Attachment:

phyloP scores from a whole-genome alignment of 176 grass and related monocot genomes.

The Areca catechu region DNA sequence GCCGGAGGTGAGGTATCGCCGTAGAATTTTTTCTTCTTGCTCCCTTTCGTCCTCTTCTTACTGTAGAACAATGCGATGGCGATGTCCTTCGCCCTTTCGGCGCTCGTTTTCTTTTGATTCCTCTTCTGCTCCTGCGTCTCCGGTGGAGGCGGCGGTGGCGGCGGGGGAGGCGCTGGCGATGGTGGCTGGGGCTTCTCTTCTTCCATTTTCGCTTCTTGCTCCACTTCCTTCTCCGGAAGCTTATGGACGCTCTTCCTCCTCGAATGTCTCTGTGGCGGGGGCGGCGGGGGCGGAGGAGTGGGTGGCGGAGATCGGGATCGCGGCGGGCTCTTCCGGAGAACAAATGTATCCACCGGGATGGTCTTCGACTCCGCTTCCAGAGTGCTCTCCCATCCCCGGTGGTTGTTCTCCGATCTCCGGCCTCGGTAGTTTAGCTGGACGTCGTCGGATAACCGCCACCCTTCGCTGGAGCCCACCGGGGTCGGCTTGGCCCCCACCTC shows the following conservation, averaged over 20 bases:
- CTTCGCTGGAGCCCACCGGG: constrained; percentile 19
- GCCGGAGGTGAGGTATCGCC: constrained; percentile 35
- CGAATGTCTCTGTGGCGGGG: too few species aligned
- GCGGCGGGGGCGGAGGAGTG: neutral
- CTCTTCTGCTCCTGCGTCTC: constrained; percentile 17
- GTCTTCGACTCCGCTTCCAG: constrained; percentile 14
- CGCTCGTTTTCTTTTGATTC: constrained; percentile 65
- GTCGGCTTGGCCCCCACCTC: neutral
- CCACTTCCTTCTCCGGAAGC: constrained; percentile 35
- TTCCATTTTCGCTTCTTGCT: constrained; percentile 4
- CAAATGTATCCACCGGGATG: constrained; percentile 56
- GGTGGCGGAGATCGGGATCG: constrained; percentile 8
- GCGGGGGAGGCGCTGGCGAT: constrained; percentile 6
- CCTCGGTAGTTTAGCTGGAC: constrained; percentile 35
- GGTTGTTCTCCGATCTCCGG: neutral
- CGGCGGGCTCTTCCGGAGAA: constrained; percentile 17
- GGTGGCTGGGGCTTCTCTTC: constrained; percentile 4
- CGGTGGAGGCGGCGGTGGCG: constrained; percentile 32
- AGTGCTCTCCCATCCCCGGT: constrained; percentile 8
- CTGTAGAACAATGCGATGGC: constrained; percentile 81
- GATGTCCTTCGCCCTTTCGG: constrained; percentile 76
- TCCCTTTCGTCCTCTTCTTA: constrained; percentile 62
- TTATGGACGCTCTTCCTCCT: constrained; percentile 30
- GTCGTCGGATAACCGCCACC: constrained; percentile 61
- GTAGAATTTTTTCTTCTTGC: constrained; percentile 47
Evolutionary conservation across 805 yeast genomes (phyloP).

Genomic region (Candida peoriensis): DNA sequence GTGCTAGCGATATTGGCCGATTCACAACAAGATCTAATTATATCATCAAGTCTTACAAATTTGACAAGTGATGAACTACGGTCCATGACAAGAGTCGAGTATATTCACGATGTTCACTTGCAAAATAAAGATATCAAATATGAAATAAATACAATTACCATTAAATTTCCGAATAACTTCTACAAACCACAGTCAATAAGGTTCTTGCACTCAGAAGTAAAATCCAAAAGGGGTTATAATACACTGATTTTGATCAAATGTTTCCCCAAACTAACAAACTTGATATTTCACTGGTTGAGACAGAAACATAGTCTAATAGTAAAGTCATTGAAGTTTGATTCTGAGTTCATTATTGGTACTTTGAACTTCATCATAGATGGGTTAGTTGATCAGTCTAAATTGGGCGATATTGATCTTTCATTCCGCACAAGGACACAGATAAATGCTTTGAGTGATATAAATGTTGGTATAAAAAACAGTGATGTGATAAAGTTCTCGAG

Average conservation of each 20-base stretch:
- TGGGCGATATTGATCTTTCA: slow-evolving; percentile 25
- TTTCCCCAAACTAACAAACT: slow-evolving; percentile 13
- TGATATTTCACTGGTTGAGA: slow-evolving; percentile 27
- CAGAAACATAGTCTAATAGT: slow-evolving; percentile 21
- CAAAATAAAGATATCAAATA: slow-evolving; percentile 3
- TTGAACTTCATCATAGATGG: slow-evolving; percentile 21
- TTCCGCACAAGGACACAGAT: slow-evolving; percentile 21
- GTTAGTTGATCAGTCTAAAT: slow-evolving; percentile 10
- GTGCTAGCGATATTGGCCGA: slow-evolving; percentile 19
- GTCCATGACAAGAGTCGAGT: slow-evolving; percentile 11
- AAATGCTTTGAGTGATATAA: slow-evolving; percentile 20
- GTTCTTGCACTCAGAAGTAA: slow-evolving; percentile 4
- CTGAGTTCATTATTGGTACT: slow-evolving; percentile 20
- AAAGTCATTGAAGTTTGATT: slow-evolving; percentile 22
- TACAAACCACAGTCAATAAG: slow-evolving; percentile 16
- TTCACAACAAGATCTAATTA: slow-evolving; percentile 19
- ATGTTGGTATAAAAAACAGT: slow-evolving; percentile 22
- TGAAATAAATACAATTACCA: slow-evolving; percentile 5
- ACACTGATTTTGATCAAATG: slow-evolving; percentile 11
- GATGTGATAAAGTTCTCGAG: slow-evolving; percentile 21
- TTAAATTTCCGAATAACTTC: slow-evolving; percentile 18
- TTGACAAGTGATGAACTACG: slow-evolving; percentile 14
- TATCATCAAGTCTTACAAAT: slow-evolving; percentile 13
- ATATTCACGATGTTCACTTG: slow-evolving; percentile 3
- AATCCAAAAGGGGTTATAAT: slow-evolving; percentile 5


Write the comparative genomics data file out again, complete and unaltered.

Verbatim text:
phyloP scores from a whole-genome alignment of 176 grass and related monocot genomes.

The Areca catechu region DNA sequence GCCGGAGGTGAGGTATCGCCGTAGAATTTTTTCTTCTTGCTCCCTTTCGTCCTCTTCTTACTGTAGAACAATGCGATGGCGATGTCCTTCGCCCTTTCGGCGCTCGTTTTCTTTTGATTCCTCTTCTGCTCCTGCGTCTCCGGTGGAGGCGGCGGTGGCGGCGGGGGAGGCGCTGGCGATGGTGGCTGGGGCTTCTCTTCTTCCATTTTCGCTTCTTGCTCCACTTCCTTCTCCGGAAGCTTATGGACGCTCTTCCTCCTCGAATGTCTCTGTGGCGGGGGCGGCGGGGGCGGAGGAGTGGGTGGCGGAGATCGGGATCGCGGCGGGCTCTTCCGGAGAACAAATGTATCCACCGGGATGGTCTTCGACTCCGCTTCCAGAGTGCTCTCCCATCCCCGGTGGTTGTTCTCCGATCTCCGGCCTCGGTAGTTTAGCTGGACGTCGTCGGATAACCGCCACCCTTCGCTGGAGCCCACCGGGGTCGGCTTGGCCCCCACCTC shows the following conservation, averaged over 20 bases:
- CTTCGCTGGAGCCCACCGGG: constrained; percentile 19
- GCCGGAGGTGAGGTATCGCC: constrained; percentile 35
- CGAATGTCTCTGTGGCGGGG: too few species aligned
- GCGGCGGGGGCGGAGGAGTG: neutral
- CTCTTCTGCTCCTGCGTCTC: constrained; percentile 17
- GTCTTCGACTCCGCTTCCAG: constrained; percentile 14
- CGCTCGTTTTCTTTTGATTC: constrained; percentile 65
- GTCGGCTTGGCCCCCACCTC: neutral
- CCACTTCCTTCTCCGGAAGC: constrained; percentile 35
- TTCCATTTTCGCTTCTTGCT: constrained; percentile 4
- CAAATGTATCCACCGGGATG: constrained; percentile 56
- GGTGGCGGAGATCGGGATCG: constrained; percentile 8
- GCGGGGGAGGCGCTGGCGAT: constrained; percentile 6
- CCTCGGTAGTTTAGCTGGAC: constrained; percentile 35
- GGTTGTTCTCCGATCTCCGG: neutral
- CGGCGGGCTCTTCCGGAGAA: constrained; percentile 17
- GGTGGCTGGGGCTTCTCTTC: constrained; percentile 4
- CGGTGGAGGCGGCGGTGGCG: constrained; percentile 32
- AGTGCTCTCCCATCCCCGGT: constrained; percentile 8
- CTGTAGAACAATGCGATGGC: constrained; percentile 81
- GATGTCCTTCGCCCTTTCGG: constrained; percentile 76
- TCCCTTTCGTCCTCTTCTTA: constrained; percentile 62
- TTATGGACGCTCTTCCTCCT: constrained; percentile 30
- GTCGTCGGATAACCGCCACC: constrained; percentile 61
- GTAGAATTTTTTCTTCTTGC: constrained; percentile 47
Evolutionary conservation across 805 yeast genomes (phyloP).

Genomic region (Candida peoriensis): DNA sequence GTGCTAGCGATATTGGCCGATTCACAACAAGATCTAATTATATCATCAAGTCTTACAAATTTGACAAGTGATGAACTACGGTCCATGACAAGAGTCGAGTATATTCACGATGTTCACTTGCAAAATAAAGATATCAAATATGAAATAAATACAATTACCATTAAATTTCCGAATAACTTCTACAAACCACAGTCAATAAGGTTCTTGCACTCAGAAGTAAAATCCAAAAGGGGTTATAATACACTGATTTTGATCAAATGTTTCCCCAAACTAACAAACTTGATATTTCACTGGTTGAGACAGAAACATAGTCTAATAGTAAAGTCATTGAAGTTTGATTCTGAGTTCATTATTGGTACTTTGAACTTCATCATAGATGGGTTAGTTGATCAGTCTAAATTGGGCGATATTGATCTTTCATTCCGCACAAGGACACAGATAAATGCTTTGAGTGATATAAATGTTGGTATAAAAAACAGTGATGTGATAAAGTTCTCGAG

Average conservation of each 20-base stretch:
- TGGGCGATATTGATCTTTCA: slow-evolving; percentile 25
- TTTCCCCAAACTAACAAACT: slow-evolving; percentile 13
- TGATATTTCACTGGTTGAGA: slow-evolving; percentile 27
- CAGAAACATAGTCTAATAGT: slow-evolving; percentile 21
- CAAAATAAAGATATCAAATA: slow-evolving; percentile 3
- TTGAACTTCATCATAGATGG: slow-evolving; percentile 21
- TTCCGCACAAGGACACAGAT: slow-evolving; percentile 21
- GTTAGTTGATCAGTCTAAAT: slow-evolving; percentile 10
- GTGCTAGCGATATTGGCCGA: slow-evolving; percentile 19
- GTCCATGACAAGAGTCGAGT: slow-evolving; percentile 11
- AAATGCTTTGAGTGATATAA: slow-evolving; percentile 20
- GTTCTTGCACTCAGAAGTAA: slow-evolving; percentile 4
- CTGAGTTCATTATTGGTACT: slow-evolving; percentile 20
- AAAGTCATTGAAGTTTGATT: slow-evolving; percentile 22
- TACAAACCACAGTCAATAAG: slow-evolving; percentile 16
- TTCACAACAAGATCTAATTA: slow-evolving; percentile 19
- ATGTTGGTATAAAAAACAGT: slow-evolving; percentile 22
- TGAAATAAATACAATTACCA: slow-evolving; percentile 5
- ACACTGATTTTGATCAAATG: slow-evolving; percentile 11
- GATGTGATAAAGTTCTCGAG: slow-evolving; percentile 21
- TTAAATTTCCGAATAACTTC: slow-evolving; percentile 18
- TTGACAAGTGATGAACTACG: slow-evolving; percentile 14
- TATCATCAAGTCTTACAAAT: slow-evolving; percentile 13
- ATATTCACGATGTTCACTTG: slow-evolving; percentile 3
- AATCCAAAAGGGGTTATAAT: slow-evolving; percentile 5